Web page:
Learning the unforced rhythms of grace

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September Itch

When the kids were little, I discovered something about myself regarding the month of September. I am highly motivated and creative in September!! That means that left unchecked, I would gladly volunteer for roles in my kids school or in our neighbourhood or in our church. The reality is that a few weeks later, I would realize I had over-committed and would then need to back out of one or more of those roles. Since diagnosed with Endometriosis 20 years ago, pain has been a daily part of my life. But every September . . . I want to pretend it is not. I call it the "September Itch".

The thing is, I like the energy that September has. I like fresh starts and exciting changes.

One of the ways I learned to counter-act this 'itch' was to pre-plan my fall schedule. I'd take time in August to think through my responsibilities and fun ideas and take time to pray and ask for God's guidance. I'd talk it through with my husband and make sure that I included the time needed to manage my pain properly. So, one month ago, I did that.

But for the past few days, I've felt the itch returning.  I know that scratching this 'itch' would be simple. There are a number of interesting and exciting-adrenaline-filled activities that I could do to ease the restlessness . . .  but I know better.

Still, it itches.

John A. Martin, a Catholic priest who works at an alcohol and drug rehab center wrote a book called, "Blessed are the Addicts". He describes addiction in a way that causes us to consider the 'itches' in our lives to be a cause for seeking God's care for those restless places in our souls.

He writes, " The journey of recovery is humble because it deals with the present moment, the rich "now." How, you might ask can the "now" moment in the human being's life be humble? Most of our days are filled with un-meaningful things, events, people, and circumstances. In the days of active addiction, the person addicted would try to escape these "now" moments, which were dull and seemingly void of any possibility of expanding life, by taking drugs. In recovery, the addict learns that it is in these "now" moments, which in themselves are rather ordinary and even dull, that he will find the source and the resource for the the greater things in life that he really seeks." (p. 110)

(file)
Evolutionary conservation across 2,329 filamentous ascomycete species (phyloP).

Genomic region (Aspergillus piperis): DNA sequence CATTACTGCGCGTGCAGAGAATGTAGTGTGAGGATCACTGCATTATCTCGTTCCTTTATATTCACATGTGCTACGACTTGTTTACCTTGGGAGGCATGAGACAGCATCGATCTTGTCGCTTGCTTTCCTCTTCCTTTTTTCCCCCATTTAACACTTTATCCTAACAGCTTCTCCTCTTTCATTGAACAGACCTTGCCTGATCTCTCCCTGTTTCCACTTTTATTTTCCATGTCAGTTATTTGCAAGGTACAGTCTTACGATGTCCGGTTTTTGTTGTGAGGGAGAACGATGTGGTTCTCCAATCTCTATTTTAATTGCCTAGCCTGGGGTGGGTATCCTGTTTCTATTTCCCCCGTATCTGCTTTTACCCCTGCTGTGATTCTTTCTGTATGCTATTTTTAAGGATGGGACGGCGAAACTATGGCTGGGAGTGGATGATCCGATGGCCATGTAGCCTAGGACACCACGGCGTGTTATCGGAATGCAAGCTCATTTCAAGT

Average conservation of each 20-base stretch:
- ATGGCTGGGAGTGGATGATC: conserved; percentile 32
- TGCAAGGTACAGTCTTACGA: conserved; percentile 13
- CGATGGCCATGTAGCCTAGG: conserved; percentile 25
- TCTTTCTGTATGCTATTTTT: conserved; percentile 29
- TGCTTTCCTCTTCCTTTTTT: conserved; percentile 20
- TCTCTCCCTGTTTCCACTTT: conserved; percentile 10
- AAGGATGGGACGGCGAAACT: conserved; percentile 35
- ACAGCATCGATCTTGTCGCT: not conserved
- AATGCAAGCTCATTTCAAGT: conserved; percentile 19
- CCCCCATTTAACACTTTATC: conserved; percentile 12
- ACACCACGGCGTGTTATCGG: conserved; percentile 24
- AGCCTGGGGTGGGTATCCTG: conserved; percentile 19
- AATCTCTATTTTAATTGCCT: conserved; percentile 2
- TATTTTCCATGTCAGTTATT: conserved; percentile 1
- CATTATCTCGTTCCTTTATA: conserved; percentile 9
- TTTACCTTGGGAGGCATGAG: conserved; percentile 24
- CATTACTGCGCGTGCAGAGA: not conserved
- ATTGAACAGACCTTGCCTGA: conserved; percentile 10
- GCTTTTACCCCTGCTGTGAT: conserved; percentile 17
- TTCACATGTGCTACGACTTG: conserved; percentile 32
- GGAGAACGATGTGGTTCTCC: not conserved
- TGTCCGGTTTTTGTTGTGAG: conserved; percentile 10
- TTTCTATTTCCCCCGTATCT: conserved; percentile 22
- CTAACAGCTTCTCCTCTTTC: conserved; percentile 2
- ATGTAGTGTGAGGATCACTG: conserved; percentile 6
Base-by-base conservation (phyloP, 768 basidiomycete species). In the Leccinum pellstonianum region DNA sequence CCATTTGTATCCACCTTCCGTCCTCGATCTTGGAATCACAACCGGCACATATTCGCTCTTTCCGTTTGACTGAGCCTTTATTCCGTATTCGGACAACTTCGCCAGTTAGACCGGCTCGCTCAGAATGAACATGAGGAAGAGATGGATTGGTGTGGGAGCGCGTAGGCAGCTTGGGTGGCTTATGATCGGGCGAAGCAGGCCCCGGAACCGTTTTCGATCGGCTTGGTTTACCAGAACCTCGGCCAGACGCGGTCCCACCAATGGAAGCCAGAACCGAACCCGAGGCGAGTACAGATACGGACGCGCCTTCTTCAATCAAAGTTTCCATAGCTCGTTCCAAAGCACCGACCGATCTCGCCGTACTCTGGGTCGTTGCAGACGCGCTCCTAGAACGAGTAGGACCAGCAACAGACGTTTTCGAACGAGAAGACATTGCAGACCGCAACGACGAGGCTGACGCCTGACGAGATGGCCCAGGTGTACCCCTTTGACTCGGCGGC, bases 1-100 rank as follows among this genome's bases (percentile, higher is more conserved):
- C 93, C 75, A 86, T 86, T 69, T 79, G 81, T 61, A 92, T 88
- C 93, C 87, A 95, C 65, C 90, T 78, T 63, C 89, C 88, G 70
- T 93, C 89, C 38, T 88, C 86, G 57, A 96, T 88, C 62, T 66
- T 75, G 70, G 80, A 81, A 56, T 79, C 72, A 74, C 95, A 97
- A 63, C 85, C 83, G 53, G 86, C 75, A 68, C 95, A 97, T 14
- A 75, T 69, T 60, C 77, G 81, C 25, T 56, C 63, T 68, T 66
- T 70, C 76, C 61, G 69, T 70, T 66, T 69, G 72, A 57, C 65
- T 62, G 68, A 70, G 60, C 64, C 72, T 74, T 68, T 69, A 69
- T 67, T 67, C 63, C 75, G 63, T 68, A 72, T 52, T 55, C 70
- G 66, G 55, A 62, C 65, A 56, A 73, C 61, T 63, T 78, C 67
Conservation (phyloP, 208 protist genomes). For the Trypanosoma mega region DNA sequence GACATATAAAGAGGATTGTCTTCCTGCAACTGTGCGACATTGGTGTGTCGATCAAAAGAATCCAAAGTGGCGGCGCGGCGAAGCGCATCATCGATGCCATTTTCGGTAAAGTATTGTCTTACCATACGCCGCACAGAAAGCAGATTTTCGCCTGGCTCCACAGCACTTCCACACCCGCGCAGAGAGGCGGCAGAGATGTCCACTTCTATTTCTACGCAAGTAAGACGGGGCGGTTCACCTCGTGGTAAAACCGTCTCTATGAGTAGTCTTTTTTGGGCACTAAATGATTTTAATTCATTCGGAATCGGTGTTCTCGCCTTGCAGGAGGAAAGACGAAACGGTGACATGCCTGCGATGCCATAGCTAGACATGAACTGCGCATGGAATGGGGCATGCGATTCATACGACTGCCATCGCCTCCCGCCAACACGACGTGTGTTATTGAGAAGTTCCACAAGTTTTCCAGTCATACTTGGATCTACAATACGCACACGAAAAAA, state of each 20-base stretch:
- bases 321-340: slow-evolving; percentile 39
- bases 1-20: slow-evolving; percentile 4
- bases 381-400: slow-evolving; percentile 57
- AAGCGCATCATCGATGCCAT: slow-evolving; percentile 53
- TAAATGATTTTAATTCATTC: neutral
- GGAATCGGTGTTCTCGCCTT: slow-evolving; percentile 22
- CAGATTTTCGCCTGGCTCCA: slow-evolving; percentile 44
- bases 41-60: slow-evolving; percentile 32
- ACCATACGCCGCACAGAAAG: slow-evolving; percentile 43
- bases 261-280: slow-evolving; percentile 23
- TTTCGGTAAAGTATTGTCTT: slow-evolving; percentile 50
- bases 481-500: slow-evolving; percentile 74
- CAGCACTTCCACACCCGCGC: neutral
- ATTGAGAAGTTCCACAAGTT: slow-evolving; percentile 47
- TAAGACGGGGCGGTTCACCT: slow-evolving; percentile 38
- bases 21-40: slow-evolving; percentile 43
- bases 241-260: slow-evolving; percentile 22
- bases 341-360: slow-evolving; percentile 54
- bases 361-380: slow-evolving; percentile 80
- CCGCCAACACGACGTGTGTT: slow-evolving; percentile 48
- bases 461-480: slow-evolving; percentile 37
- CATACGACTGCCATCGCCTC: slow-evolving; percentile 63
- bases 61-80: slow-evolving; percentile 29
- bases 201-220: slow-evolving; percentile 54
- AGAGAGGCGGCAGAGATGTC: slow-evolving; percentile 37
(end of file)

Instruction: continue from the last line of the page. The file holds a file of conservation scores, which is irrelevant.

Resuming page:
So, this 'itch' I feel regarding wanting to add exciting activities to my schedule even though I have carefully pre-planned my fall semester in a methodical and prayerful way, indicates something deeper.

If I am honest today, I admit that living with pain feels boring, and un-meaningful at times and perhaps I am falling behind my peers and where I should be in life. It involves much self-care which takes time and lacks a sense of 'productivity' which is so much easier to talk about in social settings. I see new and exciting things starting all around me and I sometimes struggle to do simple routines that other people do with ease. This is frustrating and discouraging especially in September. 

One of the things that I have learned to appreciate about a chronic pain disease is that it keeps returning. Of course, I don't like the pain but it has forced me to remain present in the physical pain. I can't fix it. I can't make it go away. I can seek comfort in heat or medications or rest or different treatments, but I must learn how to live and love while physical pain exists. 

The same is true for emotional pain. I must learn how to live in it, not run from it, not pretend it is not there and definitely not choose an addictive option to dull the pain. Avoiding it doesn't help and masking it with adrenaline-exciting-happy activities, no matter how good or religious they seem,  doesn't reach down to the depths of the cry of my soul. 

Jesus understands suffering, all kinds. He endured it and did not cover it up. He invites us to meet him in prayer - in honesty. Listen to his gentle invitation:

“Are you tired? Worn out? Burned out on religion? Come to me. Get away with me and you’ll recover your life. I’ll show you how to take a real rest. Walk with me and work with me—watch how I do it. Learn the unforced rhythms of grace. I won’t lay anything heavy or ill-fitting on you. Keep company with me and you’ll learn to live freely and lightly.” Matthew 11:28-30 The Message (MSG)

 

So, back to the itch. 

The plan? Don't scratch. Admit it is there, admit there is temptation to make it feel better and ask God to help you identify what your tempting 'drug' of choice is (shopping, chocolate, alcohol, productivity, being useful, more money, status?). Instead, accept His invitation to come to Him as you are . . . and allow Him to teach you the unforced rhythms of grace.